Diversity Matters – reflections on an apology to First Nations
I wrote this post on June 11, while listening to CBC radio…
On the spur of the moment, because of some pull or desire that I can’t quite explain, I turn on the radio. CBC. Of course. I’m hard-wired to the CBC but also listen to CKNW – the “Giant”- one of the “other” stations here in Vancouver that’s news orientated .
On CBC, the regular broadcast is interrupted by a live show recording the Prime Minister’s apology to First Nations from the floor of the House of Commons. Words float out to me, from the radio to my workstation at the computer. Outside my window, the Fraser River flows, east to west.
“I stand before you today…” The Prime Minister sets out a short statement on a long tragic history and words accumulate: “Indian Residential Schools, 150,000 children, removed and isolated; assimilated into a dominant culture; and then, horribly, the recall of a theme, “to kill the Indian in the child.”
I flick the dial to CKNW, my old hometown station. The “NW” stands for New Westminster although now the station is located downtown Vancouver: Trevor Linden. He retires. Lots of interviews about Trev as a player and a local citizen. I learn that # 16 will be retired.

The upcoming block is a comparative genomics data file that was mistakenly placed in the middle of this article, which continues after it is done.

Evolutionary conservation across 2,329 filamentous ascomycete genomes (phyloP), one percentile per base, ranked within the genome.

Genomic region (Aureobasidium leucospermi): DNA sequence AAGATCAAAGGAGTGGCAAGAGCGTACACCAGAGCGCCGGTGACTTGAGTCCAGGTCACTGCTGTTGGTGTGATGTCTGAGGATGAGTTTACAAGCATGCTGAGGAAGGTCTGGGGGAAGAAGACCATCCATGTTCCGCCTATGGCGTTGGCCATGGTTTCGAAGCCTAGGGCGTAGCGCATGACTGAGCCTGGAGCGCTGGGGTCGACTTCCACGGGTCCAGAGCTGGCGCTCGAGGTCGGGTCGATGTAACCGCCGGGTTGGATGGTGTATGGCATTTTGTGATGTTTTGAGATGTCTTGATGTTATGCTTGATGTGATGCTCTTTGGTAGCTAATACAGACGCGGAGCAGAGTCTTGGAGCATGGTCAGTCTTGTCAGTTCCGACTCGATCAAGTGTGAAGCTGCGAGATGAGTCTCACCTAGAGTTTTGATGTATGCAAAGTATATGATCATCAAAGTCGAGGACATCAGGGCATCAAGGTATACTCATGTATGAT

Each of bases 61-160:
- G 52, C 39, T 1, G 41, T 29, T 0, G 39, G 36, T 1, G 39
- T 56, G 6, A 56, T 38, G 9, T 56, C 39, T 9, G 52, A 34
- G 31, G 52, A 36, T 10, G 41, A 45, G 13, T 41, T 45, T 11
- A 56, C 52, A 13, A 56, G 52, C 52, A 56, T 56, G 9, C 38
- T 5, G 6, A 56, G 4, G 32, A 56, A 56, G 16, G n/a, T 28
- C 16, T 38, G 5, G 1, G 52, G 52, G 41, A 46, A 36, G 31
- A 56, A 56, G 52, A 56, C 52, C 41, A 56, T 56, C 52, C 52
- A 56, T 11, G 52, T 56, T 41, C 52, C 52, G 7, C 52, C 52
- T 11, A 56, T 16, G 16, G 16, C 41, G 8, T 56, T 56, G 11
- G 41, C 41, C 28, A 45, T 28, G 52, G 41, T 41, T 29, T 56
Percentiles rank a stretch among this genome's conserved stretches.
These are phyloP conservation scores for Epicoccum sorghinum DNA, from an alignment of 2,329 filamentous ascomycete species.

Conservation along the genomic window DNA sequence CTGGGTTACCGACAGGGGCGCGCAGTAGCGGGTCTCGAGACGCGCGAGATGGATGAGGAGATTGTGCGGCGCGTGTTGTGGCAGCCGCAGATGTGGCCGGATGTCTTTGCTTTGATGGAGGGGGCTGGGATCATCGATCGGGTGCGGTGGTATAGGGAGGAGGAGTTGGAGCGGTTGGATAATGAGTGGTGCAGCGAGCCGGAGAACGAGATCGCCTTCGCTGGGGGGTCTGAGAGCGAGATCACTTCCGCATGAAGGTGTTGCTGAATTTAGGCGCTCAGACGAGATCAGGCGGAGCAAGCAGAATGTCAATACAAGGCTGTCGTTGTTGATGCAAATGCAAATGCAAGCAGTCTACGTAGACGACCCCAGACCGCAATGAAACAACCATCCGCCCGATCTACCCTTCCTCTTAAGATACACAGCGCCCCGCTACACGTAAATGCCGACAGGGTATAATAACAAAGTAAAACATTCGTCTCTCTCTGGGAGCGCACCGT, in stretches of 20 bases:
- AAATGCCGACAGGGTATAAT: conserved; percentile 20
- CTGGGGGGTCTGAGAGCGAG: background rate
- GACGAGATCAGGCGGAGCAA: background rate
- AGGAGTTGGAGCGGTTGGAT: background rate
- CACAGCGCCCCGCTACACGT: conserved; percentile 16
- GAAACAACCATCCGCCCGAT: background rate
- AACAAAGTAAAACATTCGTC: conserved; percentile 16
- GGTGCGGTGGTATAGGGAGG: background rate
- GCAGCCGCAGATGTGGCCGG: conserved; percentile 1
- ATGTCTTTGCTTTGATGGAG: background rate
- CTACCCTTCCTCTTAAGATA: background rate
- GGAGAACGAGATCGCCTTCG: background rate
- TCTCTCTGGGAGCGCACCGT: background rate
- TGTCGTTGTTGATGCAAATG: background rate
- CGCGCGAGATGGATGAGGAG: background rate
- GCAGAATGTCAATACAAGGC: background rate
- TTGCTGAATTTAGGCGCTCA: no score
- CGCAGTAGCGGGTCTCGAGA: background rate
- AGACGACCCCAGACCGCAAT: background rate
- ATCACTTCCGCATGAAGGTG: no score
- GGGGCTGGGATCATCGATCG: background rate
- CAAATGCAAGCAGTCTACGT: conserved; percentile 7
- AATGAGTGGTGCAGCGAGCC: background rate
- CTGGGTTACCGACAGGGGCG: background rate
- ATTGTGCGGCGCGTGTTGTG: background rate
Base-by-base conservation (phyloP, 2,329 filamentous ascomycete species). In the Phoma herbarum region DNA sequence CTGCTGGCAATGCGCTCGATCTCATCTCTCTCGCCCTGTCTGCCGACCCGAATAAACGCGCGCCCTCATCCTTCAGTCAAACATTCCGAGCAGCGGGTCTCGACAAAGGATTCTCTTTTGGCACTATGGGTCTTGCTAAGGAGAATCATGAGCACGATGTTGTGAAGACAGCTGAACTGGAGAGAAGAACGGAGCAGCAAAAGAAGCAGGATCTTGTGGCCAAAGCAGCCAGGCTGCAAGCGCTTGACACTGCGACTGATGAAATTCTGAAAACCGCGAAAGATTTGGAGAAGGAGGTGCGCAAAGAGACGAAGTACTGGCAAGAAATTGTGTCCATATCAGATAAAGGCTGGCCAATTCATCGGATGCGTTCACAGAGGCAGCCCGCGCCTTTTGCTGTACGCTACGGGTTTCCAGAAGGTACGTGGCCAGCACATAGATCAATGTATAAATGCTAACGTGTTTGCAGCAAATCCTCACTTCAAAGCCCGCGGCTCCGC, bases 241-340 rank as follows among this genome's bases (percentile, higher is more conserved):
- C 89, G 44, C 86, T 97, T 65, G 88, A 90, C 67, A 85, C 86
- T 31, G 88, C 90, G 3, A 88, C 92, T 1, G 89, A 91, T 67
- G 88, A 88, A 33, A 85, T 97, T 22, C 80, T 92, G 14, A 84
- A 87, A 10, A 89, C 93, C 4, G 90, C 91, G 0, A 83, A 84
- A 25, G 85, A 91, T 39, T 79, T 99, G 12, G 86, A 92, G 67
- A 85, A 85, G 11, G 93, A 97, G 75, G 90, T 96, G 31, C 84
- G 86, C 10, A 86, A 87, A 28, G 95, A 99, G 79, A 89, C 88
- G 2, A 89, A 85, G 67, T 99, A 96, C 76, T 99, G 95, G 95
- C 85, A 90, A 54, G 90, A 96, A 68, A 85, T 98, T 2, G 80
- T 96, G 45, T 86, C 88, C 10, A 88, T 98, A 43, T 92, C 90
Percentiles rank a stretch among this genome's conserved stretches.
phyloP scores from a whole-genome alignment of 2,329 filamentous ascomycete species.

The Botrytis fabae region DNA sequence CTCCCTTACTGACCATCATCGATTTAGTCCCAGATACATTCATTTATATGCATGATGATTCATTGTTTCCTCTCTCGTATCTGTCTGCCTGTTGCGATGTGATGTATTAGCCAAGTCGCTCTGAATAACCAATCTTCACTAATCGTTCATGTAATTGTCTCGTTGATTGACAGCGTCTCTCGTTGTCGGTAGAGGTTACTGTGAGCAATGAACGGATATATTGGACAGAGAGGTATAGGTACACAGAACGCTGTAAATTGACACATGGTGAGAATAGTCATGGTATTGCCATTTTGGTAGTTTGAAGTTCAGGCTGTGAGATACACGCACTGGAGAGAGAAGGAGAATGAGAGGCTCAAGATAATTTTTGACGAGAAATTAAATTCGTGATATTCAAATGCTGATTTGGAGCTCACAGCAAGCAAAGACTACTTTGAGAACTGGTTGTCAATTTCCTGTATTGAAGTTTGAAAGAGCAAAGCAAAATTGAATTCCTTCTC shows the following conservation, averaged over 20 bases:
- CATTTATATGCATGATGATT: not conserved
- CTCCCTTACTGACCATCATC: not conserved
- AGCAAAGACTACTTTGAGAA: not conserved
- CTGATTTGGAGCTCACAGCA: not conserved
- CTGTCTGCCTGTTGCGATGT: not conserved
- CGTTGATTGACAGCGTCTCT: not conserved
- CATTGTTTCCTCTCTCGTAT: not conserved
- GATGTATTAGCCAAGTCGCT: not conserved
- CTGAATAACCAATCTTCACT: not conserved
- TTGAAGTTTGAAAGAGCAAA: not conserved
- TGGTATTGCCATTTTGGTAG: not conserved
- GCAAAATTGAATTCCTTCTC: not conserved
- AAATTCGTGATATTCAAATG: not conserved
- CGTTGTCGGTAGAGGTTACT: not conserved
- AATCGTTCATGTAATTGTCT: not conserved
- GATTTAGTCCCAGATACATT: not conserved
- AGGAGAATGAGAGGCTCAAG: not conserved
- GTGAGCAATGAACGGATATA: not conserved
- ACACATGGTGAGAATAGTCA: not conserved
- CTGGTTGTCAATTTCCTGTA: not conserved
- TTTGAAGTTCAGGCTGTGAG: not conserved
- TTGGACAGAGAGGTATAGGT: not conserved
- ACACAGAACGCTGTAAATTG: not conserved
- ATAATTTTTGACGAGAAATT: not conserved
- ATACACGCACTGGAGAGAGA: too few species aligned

Flick back to the CBC.
After the apology, a commentator interviews a local survivor of the Residential School system – a woman whose voice breaks with emotion. She tells the interviewer about people who “couldn’t speak” so they “committed suicide or drank themselves to death.”
I’m awash in pain that isn’t mine. And as a poet, this image appears as i type away:
I’m four years old. Up North with my parents. They teach at an “Indian school” run by the Department of Northern and Indian Affairs. I’m crying. No. Pouting. I want to play with my friend but she’s getting dressed up and going to an important event. My mother, says to me, gently, “but you can’t go because we ‘re not that kind of Indian.”
Indian – from the Spanish, indios. In Dios. In the image of God.
What will this apology mean for First Nations? How do Canadians, both aboriginal and “settlers” feel, think about this saga in our history. What is our shared history? Do we share in this trauma? When a group of people are profoundly mistreated what effect, either conscious or unconscious pervades a society?
There will be an a “truth and reconciliation commission” and it will last for five years.
What do readers think about the commission? Has anyone experienced life inside a “residential school”? As always, i look forward to your comments.